nd work of Timoteo Ha`alilio, a national hero, and to highlight the relationship of this Hawaiian Ali`i and Ambassador to His Majesty, King Kamehameha III." The original celebration of Hawaii's independence took place during the Hawaiian Kingdom in 1843, after England and France recognized Hawaii as a member of the European family of nations, and as an independent country equal to England, France, and the United States. The day continued to be an annual celebration from about 1844 to 1895, and for some years afterward, unofficially. La Ku`oko`a marks the day, November 28, 1843, that the Ali`i Timoteo Ha`alilio, sent as part of an envoy by King Kamehameha III, succeeded in obtaining the signatures of the authorities of Great Britain and France on a treaty recognizing Hawai`i as a sovereign nation. Ha`alilio, with the missionary William Richards along as his secretary, traveled through Mexico on foot and donkey to Washington D.C., where they met President John Tyler. Ha`alilio and Richards, armed with his agreement, then went on to Europe, to Belgium, Paris, and London, where the treaty was finally signed. They returned to the United States to cement U.S. agreement. On the journey home Ke Ali`i Timoteo Ha`alilio died, on December 3, 1844. The Treaty of Independence was a substantial achievement under international law, recognized by the government of the Kingdom through the official celebration of La Ku`oko`a. After the overthrow in 1893, the so-called Republic of Hawai`i government announced that November 28, 1895-a Thursday-would no longer be celebrated as La Ku`oko`a. Instead, Thanksgiving would become the official national holiday. The po`e aloha `aina-the thousands of Kanaka Maoli opposed to the illegal haole government-were incensed. They ignored the government's orders, and continued to hold celebrations of La Ku`oko`a. At those gatherings, they told the story of Ha`alilio's journey and significant achievement. James Kaulia of the Hui Aloha `Aina said that "the Kanaka Maoli recalled with gladness the restoration and perpetuation of the independence of Hawai`i, but their happiness was mixed with feelings of distress because the right to independence had been snatched from their shoulders." He said, further, "Ke ku nei ke kanaka Hawaii me he kuewa la, aohe ona aina: The Hawaiian person stands as a homeless vagabond, one who has no land." The thieves of 1895-1896 not only deprived the Kanaka Maoli of a national holiday, they enacted laws that caused the loss of our language and the related loss of our own history. That process caused us to be deprived of even the memory of this national holiday. In our current process of de-occupying, we reject the occupier's holiday, and resurrect La Ku'oko'a instead. As a result of the recognition of Hawaiian independence the Hawaiian Kingdom entered into treaties with the major nations of the world and established over ninety legations and consulates in multiple seaports and cities. Celebrating our own holidays is one way to raise consciousness of a history that has been erased from the standard American textbooks and from the local Hawaii school system.…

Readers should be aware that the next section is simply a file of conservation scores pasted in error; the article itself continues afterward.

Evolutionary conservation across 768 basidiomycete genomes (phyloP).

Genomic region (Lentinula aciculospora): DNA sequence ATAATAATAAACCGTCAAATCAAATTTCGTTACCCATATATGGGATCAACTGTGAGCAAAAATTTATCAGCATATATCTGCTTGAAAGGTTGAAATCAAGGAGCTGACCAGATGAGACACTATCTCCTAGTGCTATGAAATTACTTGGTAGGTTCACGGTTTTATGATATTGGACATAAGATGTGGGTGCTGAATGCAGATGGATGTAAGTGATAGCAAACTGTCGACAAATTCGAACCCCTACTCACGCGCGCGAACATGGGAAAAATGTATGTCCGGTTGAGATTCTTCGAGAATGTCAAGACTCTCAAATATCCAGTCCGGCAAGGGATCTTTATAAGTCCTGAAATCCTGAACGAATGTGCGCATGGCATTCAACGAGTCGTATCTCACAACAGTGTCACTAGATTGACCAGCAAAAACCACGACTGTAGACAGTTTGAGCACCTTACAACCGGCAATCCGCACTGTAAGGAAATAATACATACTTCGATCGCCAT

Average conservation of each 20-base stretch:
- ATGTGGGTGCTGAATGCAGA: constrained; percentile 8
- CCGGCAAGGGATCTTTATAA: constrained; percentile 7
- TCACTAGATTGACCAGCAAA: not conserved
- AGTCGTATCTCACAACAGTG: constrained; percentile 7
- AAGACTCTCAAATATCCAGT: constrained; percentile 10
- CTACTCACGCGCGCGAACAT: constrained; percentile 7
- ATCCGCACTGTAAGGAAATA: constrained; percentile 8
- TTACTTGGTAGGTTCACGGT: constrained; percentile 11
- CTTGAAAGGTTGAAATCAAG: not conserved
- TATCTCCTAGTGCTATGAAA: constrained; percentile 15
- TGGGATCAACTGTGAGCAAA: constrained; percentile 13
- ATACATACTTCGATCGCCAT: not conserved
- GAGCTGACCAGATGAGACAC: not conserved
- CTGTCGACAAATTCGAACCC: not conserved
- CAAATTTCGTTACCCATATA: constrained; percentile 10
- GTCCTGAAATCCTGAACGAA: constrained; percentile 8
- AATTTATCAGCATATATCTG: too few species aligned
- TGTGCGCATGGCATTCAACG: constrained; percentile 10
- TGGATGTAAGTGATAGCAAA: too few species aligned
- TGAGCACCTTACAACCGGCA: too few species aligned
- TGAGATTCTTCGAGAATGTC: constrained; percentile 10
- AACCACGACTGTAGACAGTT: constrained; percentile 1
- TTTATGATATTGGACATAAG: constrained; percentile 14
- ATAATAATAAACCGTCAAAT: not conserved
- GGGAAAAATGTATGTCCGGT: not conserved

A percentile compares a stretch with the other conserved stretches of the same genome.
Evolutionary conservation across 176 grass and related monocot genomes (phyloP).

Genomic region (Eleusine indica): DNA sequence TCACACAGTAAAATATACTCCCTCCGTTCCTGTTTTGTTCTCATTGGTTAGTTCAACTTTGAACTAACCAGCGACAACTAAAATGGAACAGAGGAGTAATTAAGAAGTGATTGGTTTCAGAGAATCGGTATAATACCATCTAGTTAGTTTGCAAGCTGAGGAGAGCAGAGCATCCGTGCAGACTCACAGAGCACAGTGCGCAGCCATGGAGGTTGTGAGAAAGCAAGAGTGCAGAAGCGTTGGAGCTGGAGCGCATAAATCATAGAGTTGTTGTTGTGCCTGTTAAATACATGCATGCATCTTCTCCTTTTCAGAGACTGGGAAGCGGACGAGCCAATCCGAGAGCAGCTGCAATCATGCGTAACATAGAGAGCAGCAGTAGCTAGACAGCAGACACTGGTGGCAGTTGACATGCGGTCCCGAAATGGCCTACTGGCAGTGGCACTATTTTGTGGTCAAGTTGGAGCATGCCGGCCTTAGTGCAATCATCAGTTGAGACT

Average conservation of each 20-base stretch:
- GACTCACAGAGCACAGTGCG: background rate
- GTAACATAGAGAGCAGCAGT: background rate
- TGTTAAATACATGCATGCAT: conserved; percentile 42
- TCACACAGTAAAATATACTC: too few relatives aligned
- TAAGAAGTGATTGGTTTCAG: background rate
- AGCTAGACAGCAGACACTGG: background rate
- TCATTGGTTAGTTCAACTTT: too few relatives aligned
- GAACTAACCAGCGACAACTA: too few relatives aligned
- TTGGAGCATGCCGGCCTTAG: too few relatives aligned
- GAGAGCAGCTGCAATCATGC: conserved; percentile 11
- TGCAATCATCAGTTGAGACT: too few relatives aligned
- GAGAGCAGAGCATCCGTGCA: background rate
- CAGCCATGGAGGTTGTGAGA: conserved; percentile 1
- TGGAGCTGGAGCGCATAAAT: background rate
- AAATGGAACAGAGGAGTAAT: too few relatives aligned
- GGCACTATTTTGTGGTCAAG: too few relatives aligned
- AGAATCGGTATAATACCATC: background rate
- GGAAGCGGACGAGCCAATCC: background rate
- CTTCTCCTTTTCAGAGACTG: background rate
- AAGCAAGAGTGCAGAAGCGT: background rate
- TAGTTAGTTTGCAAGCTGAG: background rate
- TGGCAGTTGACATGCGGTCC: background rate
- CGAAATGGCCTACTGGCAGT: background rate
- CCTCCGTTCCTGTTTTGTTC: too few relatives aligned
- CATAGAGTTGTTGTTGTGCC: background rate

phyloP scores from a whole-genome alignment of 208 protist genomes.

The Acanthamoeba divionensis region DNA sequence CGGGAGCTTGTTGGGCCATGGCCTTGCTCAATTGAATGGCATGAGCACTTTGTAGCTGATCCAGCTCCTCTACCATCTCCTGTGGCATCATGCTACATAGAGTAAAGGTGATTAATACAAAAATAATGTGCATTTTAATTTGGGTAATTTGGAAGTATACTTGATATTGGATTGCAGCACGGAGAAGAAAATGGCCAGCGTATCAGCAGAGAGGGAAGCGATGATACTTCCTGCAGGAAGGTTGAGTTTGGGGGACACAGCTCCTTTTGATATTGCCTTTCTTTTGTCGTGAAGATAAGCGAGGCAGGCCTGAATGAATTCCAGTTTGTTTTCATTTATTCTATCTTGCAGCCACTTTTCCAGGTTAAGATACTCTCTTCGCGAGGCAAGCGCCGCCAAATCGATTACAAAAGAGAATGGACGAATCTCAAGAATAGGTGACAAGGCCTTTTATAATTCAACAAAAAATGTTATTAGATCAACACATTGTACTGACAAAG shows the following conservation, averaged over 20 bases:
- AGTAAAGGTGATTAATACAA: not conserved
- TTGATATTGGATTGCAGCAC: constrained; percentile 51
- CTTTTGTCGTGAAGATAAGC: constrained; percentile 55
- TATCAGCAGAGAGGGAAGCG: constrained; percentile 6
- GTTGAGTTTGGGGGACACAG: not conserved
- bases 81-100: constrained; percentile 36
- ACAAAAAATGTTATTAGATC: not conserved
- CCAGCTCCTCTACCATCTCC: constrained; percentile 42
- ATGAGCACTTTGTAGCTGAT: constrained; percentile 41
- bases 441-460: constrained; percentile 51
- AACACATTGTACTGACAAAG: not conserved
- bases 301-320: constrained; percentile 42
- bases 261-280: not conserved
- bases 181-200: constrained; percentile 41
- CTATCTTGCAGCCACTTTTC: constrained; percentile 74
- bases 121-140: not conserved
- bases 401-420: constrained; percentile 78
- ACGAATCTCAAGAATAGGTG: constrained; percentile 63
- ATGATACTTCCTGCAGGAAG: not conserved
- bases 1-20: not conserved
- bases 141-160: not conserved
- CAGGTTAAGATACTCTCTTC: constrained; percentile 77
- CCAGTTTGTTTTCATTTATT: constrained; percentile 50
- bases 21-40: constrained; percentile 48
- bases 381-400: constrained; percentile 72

2014 -